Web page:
Beginning with the end in mind: your business exit strategy

Many people who go into business in Minnesota envision their companies growing, expanding and making them rich. According to, one way to realize this dream is to create a way to wind up the business while it is still going strong. This process, called an exit strategy, should be a part of every business plan.

Aspects of bringing the operation to an end include fulfilling and resolving all open contracts, selling assets or transferring them and having a professional provide a valuation of the business. Addressing the issue at the beginning may make it impossible to foresee a single best strategy, so it may be wise to consider two or more possibilities and include steps toward each. notes that there are many options for a business owner who is ready to step away from the responsibilities of the company. One of these that typically requires careful planning from the outset is the lifestyle company. For example, a professional such as an attorney, counselor or consultant may wish to open a practice without the intent of expanding. Instead, he or she may take the earnings from the company as personal payment and continue the enterprise for as long as it is financially beneficial.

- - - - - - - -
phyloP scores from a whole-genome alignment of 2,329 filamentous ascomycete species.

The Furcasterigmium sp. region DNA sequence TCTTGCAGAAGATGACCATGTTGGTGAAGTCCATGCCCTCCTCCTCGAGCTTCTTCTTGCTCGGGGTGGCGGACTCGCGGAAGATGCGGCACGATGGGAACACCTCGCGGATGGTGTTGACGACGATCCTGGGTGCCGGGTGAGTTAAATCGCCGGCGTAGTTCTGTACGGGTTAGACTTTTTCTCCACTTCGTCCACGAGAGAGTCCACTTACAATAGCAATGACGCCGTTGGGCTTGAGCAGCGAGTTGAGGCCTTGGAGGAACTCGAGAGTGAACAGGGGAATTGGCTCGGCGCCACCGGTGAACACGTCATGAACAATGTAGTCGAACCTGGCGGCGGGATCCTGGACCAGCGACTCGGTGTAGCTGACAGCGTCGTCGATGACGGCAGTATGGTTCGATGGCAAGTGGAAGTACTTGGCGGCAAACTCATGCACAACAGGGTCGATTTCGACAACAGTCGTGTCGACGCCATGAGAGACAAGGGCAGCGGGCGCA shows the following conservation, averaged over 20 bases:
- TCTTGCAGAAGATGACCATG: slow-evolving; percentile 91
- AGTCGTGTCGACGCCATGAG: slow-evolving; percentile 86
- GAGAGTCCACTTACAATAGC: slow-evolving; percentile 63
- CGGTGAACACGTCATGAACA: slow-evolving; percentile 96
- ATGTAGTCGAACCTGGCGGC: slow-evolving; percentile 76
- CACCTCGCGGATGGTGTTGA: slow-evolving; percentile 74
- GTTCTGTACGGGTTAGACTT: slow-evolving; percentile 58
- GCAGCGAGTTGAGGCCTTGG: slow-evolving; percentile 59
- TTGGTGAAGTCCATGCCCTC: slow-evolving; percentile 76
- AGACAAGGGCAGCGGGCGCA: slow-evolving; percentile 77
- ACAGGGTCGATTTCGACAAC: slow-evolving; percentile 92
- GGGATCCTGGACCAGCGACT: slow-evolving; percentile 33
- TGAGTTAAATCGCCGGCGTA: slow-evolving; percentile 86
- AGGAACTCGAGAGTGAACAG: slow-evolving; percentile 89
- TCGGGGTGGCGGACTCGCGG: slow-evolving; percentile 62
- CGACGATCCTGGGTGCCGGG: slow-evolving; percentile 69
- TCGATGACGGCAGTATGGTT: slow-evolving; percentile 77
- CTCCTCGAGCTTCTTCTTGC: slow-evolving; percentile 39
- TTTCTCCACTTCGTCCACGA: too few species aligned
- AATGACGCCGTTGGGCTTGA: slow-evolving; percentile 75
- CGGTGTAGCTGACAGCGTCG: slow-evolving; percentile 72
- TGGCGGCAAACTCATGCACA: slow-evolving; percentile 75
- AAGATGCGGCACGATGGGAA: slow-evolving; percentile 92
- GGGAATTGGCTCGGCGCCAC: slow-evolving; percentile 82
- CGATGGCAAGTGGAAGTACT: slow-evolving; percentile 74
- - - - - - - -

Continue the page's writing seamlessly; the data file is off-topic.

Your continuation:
Often, business owners decide the best exit strategy is to sell the company to a family member or other individual through a friendly sale. This allows the continuation of the person’s legacy and may provide a loved one with a career. The sale could also be a merger or acquisition.

When a business is generating little or no income, an entrepreneur may determine it is best simply to liquidate all assets, pay off debts and close the doors. While this may not be a future that a person wants to prepare for at the beginning, including it in the business plan as one alternative exit may provide an easy way to leave a venture that has not paid off.

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